An Act of Sheer Desperation

August 16, 2010

AKA, When All Else Fails

A guide to spray painting fabric


So, in the course of working on my House of Flying Daggers cosplay, I embarked upon an epic quest to find some dark green crocheted sweater or fabric, or something that I could use for the underlayer in the green uniform. I was on the verge of buying an overpriced white sweater on eBay, with intentions of dying it the correct colour, when I came across a sky blue crocheted fabric in the clearance section at Joann's. The fibre content told me it was a cotton/nylon blend, and after a quick search on my phone, I decided that it could be dyed.
The fabric lied.
I tried different dyes. Acid dyes, fibre reactive dyes, all-purpose dyes, even a dye that was meant exclusively for polyester, and nothing happened. After three days, I still had a perfect sky blue fabric. It was clear that the fibre content had been incorrect and that this was some sort of mutant fabric with amazing dye-resistant powers. I was getting desperate.
So, I hit the paint aisle at Wal-Mart.

I bought a can of Krylon Fusion in hunter green. The can proudly proclaimed, "Bonds to Plastic", so I figured it may be able to battle my mutant fabric and win. I took the offending fabric outdoors and had at it.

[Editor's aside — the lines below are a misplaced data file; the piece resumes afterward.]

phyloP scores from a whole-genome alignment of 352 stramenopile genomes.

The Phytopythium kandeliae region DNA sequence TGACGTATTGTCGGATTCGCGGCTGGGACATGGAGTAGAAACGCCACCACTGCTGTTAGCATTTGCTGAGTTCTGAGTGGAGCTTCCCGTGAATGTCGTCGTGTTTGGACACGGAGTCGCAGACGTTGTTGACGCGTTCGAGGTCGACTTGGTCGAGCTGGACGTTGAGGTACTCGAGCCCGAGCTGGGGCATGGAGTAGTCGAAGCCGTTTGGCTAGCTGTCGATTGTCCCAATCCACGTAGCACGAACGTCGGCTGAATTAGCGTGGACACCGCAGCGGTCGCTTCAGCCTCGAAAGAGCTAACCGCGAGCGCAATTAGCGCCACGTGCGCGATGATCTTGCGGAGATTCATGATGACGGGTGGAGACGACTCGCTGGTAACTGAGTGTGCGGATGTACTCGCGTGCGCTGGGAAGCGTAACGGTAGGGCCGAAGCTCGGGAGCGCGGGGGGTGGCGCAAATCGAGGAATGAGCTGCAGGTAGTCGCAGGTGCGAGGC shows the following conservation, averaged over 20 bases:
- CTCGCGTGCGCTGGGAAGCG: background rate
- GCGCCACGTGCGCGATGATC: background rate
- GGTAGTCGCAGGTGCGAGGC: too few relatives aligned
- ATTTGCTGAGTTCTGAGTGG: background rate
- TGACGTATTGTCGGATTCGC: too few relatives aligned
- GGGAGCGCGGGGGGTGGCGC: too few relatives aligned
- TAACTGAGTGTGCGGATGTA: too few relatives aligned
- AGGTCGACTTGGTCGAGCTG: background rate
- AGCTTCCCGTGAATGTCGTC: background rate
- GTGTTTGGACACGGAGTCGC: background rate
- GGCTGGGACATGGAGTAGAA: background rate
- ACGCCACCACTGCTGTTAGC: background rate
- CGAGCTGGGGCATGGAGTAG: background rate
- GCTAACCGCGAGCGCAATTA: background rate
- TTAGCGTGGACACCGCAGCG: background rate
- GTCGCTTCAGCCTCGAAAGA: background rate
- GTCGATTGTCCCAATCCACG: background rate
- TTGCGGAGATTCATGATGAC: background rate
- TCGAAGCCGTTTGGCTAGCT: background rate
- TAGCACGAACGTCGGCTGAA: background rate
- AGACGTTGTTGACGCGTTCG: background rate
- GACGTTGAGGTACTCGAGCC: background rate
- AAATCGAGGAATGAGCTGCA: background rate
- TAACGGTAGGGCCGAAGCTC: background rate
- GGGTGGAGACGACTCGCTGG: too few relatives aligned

And it worked! I ended up with a lovely, deep green colour. But, would it hold up? I didn't want to chance washing it in the machine and losing the colour, or worse, gunking up the machine with non-bonded spray paint. So, I put the painted portion of the fabric into the sink, filled it with a bit of cold water, and washed it by hand. The colour didn't bleed out! I kneaded the fabric for a few minutes to make sure I got out any excess dye from the earlier experiments, and the fabric actually lost the stiffness it had from the painting and returned to its earlier consistency.
I had won!

So, if you're at your wits' end and can't get your fabric to take colour, you may consider spray painting it. Here are a few tips:
-Cut out your pattern pieces first, then paint your fabric. That way you won't waste any of your precious paint.
-Ignore the directions to hold the can 8" from the surface while spraying, and hold the can only a couple of inches from the fabric. You want to really soak it with the paint so you get a good, rich colour.
-You may consider letting the fabric air out for a couple of days after painting to allow the fumes to dissipate.
-You'll need about 2 cans of paint for a kimono top. The can says it covers 25 square feet of surface area, but I don't think they took desperate cosplayers into consideration with that estimation.
-Spray both sides of the fabric. It doesn't matter if only one side of the fabric will be showing. You'll get better colour coverage and it'll help avoid splotchiness.
-Wash the fabric by hand after you've allowed the paint to dry for at least an hour. Knead it until you feel it becoming soft again, then rinse with cold water and hang it up to drip dry.

Good luck, cosplayers!

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